She lived in south Cheyenne with my grand parents and her brother, Richard. She eventually moved out to her own place. Rich stayed there until both grand parents died and eventually married. More on them later.

Elsie was quite the athlete – playing 2nd base in a competitive softball league and a 175 scratch bowler. When she quit playing, I think I have her glove in my baseball box. My dad gave me my first glove, which I still have. Not a good memory about it though. The neighbor kid, who was much older than any of us threw a ball at me that was catchable.

I was scrawny and my hand and arm weren’t strong enough to keep the ball from flying out of the webbing and into my eye. I think it knocked me out. I ended up going to the emergency room, but I was no worse for the wear.

The glove I used most of my Little League career I bought at a church rummage sale in November 1963. It’s a Rawlings Wally Moon model. It had a broken in pocket and I made many a good play with it. There were a couple fly balls I should have had but flinched when the fence came up on me. Those weren’t major league fences, they were chain link barely waist high with the barbed edges uncovered which aren’t allowed these days.

Elsie taught me how to bowl. Starting out, everyone uses the house balls. The problem was, finding the same or a similar one each time I went to the alley. I didn’t really get the hang of the game, even though my mom and dad were at one time avid bowlers. World War II put an end to that when they were both kicked out of the American Bowling Congress after Pearl Harbor.

Neither of them picked up the sport again after that. Besides, my dad had a bad back which kept him 4F and out of the war. I also inherited his back problems and was introduced to chiropractics and sat out my sophomore year of high school wrestling – a great sport for spindly guys like me.

I think chiropractors had the same macabre reputations as dentists – maybe they still do.

When I started working and had disposable income, Elsie talked me into buying my own ball and shoes. I wasn’t a great bowler because I didn’t spend enough time at it. I did bowl enough to win a bowling trophy while on a team in Lander, Wyoming.

That was a rite of passage.

About that same time “The Big Lebowski” came out. I related to the nerdy Steve Buscemi character, since I didn’t quite fit into the usual bowling crowd.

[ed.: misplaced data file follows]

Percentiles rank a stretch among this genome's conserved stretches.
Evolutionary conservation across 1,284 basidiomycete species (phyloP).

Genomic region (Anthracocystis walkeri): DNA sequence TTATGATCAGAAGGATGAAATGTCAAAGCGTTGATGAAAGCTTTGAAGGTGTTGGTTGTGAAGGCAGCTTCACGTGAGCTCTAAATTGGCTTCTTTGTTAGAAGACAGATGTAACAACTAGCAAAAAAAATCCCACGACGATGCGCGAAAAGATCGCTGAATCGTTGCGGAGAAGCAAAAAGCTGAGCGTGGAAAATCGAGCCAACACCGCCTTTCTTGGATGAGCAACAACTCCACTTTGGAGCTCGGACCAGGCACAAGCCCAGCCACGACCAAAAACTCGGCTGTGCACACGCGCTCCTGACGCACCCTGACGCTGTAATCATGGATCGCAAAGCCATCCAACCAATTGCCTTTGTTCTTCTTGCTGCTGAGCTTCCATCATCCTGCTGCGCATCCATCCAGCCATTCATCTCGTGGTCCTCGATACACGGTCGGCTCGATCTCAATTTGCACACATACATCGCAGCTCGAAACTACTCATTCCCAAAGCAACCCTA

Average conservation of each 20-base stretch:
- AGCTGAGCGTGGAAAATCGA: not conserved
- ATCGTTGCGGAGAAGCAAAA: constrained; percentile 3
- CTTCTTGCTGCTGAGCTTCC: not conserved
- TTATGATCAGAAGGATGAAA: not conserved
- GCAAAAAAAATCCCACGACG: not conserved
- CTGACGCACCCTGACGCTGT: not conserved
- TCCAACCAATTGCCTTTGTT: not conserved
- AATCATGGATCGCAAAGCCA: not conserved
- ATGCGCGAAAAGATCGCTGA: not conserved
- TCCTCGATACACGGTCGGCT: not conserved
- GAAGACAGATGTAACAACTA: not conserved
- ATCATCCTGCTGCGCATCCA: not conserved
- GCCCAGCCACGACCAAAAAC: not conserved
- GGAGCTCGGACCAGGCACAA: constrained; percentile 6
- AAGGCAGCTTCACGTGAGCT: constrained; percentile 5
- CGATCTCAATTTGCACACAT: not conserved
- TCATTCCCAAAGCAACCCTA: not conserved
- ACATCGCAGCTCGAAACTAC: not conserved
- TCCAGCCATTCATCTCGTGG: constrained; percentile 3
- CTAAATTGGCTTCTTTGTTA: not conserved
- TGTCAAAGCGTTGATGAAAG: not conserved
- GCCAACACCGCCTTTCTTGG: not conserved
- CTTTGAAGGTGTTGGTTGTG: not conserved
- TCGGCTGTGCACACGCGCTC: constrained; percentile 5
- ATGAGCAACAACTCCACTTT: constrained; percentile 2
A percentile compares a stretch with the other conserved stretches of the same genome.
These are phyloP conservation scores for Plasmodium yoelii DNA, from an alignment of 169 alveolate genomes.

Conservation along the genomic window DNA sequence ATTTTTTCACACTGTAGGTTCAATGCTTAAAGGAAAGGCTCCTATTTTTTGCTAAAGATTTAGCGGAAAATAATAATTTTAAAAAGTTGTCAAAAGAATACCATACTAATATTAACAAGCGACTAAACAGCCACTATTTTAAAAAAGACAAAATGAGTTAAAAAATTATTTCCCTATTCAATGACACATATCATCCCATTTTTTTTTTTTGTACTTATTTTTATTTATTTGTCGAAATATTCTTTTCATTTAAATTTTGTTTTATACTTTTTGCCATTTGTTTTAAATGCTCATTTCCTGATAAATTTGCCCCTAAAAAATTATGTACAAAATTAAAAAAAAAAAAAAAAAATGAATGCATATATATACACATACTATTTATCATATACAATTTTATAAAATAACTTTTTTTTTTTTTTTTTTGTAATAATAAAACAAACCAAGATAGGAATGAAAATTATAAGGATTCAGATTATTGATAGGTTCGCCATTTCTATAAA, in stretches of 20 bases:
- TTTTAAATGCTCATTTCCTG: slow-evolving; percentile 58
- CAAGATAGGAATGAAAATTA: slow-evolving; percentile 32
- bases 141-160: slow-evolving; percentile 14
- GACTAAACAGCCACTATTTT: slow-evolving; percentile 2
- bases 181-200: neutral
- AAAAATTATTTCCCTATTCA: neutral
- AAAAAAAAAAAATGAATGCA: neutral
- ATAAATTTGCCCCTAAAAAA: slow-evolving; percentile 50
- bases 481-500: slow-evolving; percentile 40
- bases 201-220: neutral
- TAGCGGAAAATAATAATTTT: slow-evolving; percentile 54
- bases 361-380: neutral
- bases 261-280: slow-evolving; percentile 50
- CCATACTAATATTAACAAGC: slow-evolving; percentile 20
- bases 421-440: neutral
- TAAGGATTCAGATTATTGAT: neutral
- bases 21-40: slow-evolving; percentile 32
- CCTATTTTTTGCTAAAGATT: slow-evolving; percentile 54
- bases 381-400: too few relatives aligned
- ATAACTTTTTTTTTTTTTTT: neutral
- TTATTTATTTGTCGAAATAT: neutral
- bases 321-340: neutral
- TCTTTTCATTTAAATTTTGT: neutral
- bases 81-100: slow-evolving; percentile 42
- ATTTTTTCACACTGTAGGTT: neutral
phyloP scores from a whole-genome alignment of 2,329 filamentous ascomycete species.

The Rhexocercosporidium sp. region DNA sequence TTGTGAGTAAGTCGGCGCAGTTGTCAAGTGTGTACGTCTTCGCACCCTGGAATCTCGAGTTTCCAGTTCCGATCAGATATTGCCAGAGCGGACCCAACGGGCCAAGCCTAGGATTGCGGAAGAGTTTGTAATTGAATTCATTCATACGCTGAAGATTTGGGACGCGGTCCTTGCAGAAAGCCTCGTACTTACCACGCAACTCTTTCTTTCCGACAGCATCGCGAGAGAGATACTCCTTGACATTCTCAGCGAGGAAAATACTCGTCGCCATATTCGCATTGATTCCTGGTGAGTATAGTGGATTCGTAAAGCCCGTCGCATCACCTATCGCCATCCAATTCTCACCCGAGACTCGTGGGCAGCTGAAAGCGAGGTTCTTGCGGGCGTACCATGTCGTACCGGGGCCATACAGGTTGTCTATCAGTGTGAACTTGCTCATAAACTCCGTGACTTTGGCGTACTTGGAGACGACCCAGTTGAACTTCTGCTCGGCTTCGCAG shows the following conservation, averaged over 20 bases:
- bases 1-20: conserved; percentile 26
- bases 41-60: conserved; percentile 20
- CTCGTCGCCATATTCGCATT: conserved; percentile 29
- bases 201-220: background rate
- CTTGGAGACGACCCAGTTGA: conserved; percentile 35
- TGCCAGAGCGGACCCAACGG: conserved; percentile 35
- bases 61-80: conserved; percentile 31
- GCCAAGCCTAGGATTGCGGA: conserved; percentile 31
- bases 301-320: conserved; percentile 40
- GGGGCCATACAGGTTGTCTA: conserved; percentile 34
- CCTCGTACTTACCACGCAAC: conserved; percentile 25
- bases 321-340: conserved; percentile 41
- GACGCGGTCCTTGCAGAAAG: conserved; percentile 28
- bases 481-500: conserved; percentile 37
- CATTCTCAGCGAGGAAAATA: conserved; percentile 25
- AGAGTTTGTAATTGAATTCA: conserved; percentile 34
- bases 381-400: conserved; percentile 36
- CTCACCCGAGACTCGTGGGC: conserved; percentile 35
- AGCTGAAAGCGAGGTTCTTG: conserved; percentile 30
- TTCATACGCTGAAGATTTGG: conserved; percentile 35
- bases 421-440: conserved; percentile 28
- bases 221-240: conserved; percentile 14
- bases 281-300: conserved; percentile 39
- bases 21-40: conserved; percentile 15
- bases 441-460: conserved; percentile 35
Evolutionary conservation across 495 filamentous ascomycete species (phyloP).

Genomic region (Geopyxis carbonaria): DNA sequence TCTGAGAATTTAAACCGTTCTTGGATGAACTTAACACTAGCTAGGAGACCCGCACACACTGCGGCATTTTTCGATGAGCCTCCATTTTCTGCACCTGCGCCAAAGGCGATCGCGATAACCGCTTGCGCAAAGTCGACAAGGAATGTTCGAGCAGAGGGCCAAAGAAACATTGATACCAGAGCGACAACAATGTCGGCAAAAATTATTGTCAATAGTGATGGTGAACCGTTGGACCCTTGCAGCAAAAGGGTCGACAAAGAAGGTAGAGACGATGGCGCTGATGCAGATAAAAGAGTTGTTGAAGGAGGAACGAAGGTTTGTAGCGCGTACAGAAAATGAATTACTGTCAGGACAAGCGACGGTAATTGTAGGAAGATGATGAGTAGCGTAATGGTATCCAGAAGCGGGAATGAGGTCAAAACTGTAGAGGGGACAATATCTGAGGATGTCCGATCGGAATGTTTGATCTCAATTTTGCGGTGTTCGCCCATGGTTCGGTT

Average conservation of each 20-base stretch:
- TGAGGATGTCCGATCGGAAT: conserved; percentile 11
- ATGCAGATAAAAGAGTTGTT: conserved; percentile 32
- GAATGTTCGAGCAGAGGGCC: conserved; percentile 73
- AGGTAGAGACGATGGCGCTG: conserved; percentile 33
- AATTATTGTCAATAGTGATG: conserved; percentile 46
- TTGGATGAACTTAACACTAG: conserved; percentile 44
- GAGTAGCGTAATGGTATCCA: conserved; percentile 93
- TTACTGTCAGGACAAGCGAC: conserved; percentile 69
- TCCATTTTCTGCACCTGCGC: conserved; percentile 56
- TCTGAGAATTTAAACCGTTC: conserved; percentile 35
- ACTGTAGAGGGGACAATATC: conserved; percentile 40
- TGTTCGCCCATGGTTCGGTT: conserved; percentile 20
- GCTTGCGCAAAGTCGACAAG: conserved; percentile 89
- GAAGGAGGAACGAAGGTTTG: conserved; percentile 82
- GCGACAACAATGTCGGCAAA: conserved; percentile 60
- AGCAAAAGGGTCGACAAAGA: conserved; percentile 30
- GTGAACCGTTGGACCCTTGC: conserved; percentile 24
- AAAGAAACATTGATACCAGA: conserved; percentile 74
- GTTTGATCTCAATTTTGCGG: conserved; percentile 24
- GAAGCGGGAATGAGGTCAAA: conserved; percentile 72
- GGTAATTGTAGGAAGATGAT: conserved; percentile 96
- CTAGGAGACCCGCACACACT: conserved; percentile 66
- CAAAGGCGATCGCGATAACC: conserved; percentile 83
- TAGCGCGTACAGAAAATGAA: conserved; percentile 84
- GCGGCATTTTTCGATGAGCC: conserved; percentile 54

Bowling has changed. I got rid of my ball in an early purge, which I now regret. There’s no bowling alley in Boulder and the ones in Denver are these disco-like places with flashing lights and loud music.

The worst part is, the score keeping is automatic.

Keeping score with soft lead pencils projected overhead is a lost art form. It was a display of bowling knowledge. I was always lousy at math, but I could score a bowling game. I think I was good at it because it was very visual – marking those x’s and half x’s writing legible numbers. Some people were bad at it. Even if I wasn’t bowling, I liked to keep score.

After Elsie died there was no big to do, I come from a long line of low key die-ers. A few months earlier my cousin Alison called to report her mother – my Auntie Jeannie – had passed away. She had a stroke while sleeping and didn’t wake up. She had a small reception, nothing like some services I’ve attended.

Purging baseball cards for the good of future generations

I put all my baseball cards from 1979 to 1998 in the neighborhood rummage sale.

Silver Sage Village is having a 16 household rummage sale on September 19th and everyone has been culling through their junk. My office mate moved to one he set up in his apartment and this has given me a good chance to go through my stuff.

I’ve been selling unwanted things on ebay, including parts of my sports card collection. My account is AnAmericanPlaceII which is an homage to social realism photographer Alfred Stieglitz’s gallery in New York City.

In a past life, I had a sports card store front called Pine Riders in Riverton, Wyoming that opened during the sports card bubble in the late 1980s through the 1990s. The great thing about having a store like that was buying, selling and trading for my own hobby, as well as helping others support theirs. To this day, I’m amazed I was able to keep the doors open turning over cardboard worth a dime to a few bucks.